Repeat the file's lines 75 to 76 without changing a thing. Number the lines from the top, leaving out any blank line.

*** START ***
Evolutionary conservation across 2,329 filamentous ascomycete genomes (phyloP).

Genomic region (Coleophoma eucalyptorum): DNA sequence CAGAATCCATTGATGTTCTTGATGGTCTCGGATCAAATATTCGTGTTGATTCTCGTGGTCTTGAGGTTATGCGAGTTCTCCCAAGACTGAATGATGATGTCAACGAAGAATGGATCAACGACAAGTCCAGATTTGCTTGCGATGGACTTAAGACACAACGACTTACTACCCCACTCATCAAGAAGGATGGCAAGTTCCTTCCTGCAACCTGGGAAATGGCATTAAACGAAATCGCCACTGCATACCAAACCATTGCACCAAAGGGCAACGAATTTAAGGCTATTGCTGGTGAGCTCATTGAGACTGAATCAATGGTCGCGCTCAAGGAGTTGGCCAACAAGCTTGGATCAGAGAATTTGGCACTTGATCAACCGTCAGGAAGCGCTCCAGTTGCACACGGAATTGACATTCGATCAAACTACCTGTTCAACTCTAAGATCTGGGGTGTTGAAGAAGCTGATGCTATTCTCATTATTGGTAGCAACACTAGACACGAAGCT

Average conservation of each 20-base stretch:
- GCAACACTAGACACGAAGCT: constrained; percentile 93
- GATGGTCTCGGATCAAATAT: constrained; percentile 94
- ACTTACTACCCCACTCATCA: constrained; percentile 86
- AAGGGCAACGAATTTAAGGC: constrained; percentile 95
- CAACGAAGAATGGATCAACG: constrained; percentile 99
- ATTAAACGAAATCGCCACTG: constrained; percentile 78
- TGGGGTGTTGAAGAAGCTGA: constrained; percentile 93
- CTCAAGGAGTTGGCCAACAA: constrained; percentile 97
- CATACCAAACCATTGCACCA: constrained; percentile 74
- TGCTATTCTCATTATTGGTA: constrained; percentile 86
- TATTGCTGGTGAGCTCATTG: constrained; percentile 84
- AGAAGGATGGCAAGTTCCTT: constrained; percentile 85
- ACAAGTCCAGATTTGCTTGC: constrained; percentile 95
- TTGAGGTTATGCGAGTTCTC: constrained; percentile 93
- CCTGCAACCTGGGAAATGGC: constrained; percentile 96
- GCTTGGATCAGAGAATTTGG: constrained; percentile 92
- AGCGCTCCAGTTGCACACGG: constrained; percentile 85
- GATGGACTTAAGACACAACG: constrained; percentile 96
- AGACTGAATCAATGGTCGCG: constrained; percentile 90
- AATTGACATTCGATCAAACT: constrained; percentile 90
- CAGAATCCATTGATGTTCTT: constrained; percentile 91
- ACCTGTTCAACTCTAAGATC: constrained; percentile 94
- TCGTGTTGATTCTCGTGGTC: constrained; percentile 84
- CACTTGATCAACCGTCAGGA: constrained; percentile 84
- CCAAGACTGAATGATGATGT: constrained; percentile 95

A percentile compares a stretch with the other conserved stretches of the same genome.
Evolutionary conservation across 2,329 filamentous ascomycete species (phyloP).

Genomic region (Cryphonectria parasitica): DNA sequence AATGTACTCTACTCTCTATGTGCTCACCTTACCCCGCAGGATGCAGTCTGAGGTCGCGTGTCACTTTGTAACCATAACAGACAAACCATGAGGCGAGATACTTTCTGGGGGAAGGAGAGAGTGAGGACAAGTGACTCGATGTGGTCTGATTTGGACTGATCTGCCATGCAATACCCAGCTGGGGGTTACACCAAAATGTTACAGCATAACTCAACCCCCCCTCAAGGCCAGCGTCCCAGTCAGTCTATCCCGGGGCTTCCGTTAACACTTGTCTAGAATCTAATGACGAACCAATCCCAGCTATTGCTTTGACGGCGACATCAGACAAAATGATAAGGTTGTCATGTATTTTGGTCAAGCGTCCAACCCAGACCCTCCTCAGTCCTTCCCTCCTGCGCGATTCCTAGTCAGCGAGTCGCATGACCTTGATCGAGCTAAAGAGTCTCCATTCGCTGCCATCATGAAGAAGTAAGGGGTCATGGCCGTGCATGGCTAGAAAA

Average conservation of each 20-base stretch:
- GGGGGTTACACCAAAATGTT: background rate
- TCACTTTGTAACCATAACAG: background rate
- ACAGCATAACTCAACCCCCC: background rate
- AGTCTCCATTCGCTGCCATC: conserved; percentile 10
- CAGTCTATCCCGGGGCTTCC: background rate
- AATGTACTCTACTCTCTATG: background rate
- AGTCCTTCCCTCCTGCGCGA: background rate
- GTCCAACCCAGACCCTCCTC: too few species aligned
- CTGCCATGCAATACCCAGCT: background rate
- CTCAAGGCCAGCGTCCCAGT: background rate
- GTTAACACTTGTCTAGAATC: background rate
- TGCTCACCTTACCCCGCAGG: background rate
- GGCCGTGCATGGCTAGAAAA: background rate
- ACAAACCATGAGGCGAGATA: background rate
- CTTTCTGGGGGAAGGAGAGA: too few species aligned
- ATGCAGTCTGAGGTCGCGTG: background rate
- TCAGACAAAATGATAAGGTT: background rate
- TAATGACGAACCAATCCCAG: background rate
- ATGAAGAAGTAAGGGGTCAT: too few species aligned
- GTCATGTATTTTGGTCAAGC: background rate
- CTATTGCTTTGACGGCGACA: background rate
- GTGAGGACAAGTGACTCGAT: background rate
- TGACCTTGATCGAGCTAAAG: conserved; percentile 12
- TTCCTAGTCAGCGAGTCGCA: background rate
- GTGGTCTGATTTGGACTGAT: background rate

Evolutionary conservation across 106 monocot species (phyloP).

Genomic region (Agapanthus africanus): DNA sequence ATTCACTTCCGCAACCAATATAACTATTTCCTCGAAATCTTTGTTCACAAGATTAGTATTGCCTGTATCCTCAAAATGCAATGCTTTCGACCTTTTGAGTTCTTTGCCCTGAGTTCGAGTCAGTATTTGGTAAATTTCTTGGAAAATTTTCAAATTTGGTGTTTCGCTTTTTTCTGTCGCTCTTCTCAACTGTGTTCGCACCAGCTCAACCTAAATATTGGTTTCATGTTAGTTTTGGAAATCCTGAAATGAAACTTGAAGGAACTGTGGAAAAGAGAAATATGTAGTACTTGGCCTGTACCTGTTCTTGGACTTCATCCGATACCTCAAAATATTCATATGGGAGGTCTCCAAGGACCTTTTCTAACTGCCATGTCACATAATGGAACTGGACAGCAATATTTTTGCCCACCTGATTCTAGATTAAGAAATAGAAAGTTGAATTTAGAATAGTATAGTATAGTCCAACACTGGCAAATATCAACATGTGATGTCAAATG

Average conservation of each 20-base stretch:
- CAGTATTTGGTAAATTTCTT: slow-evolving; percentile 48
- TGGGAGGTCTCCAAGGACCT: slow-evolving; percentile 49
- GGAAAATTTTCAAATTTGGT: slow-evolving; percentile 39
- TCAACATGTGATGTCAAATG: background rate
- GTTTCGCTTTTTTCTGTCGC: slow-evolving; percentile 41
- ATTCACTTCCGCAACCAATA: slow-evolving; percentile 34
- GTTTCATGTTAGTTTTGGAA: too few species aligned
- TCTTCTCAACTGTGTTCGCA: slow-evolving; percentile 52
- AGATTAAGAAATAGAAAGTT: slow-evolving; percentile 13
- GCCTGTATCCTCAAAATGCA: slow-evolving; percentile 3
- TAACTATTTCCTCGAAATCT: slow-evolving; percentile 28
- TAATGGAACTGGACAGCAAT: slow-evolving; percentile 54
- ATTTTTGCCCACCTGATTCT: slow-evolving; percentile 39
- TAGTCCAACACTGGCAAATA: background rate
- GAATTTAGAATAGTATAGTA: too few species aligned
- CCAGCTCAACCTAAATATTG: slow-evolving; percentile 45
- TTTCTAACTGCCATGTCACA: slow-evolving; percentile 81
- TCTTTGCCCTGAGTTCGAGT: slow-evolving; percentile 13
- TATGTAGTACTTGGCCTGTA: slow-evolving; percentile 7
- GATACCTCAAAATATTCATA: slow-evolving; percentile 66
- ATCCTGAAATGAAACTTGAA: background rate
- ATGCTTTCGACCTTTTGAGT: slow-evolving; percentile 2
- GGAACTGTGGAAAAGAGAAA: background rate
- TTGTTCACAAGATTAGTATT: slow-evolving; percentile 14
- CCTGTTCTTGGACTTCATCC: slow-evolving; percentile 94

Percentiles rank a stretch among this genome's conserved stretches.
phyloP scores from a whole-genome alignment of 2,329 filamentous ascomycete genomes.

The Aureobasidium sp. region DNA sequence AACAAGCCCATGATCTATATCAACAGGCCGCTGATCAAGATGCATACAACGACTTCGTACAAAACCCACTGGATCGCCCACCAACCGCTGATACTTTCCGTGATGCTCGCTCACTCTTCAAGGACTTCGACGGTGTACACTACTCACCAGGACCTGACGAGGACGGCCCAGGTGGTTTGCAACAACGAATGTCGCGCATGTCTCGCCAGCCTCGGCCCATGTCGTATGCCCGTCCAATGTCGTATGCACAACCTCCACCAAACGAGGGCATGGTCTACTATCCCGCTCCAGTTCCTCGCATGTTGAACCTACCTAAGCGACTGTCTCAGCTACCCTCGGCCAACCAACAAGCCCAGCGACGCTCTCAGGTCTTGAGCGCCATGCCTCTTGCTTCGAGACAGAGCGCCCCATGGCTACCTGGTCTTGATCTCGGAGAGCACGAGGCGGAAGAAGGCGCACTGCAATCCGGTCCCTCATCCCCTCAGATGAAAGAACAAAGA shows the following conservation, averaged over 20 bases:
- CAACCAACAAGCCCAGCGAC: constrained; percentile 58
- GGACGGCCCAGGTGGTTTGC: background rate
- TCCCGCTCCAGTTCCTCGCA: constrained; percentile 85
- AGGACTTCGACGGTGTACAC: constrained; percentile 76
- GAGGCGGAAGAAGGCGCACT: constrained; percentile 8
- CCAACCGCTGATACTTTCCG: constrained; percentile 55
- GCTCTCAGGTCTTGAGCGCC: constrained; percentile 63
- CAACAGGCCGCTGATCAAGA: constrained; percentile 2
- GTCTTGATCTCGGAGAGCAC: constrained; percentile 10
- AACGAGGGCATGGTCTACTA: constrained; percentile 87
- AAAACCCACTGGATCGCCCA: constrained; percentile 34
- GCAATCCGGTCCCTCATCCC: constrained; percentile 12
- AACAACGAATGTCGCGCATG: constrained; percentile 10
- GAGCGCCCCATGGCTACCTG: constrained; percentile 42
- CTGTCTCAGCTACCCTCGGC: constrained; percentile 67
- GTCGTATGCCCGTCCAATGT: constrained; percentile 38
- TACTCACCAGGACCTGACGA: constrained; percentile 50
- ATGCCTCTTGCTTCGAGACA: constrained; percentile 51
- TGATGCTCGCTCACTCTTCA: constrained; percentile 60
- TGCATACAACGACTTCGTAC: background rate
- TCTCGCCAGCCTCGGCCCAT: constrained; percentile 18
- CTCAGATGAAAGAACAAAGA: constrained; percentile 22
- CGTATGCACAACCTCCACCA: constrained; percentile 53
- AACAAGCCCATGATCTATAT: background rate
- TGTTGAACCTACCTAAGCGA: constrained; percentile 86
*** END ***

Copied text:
- GAATTTAGAATAGTATAGTA: too few species aligned
- CCAGCTCAACCTAAATATTG: slow-evolving; percentile 45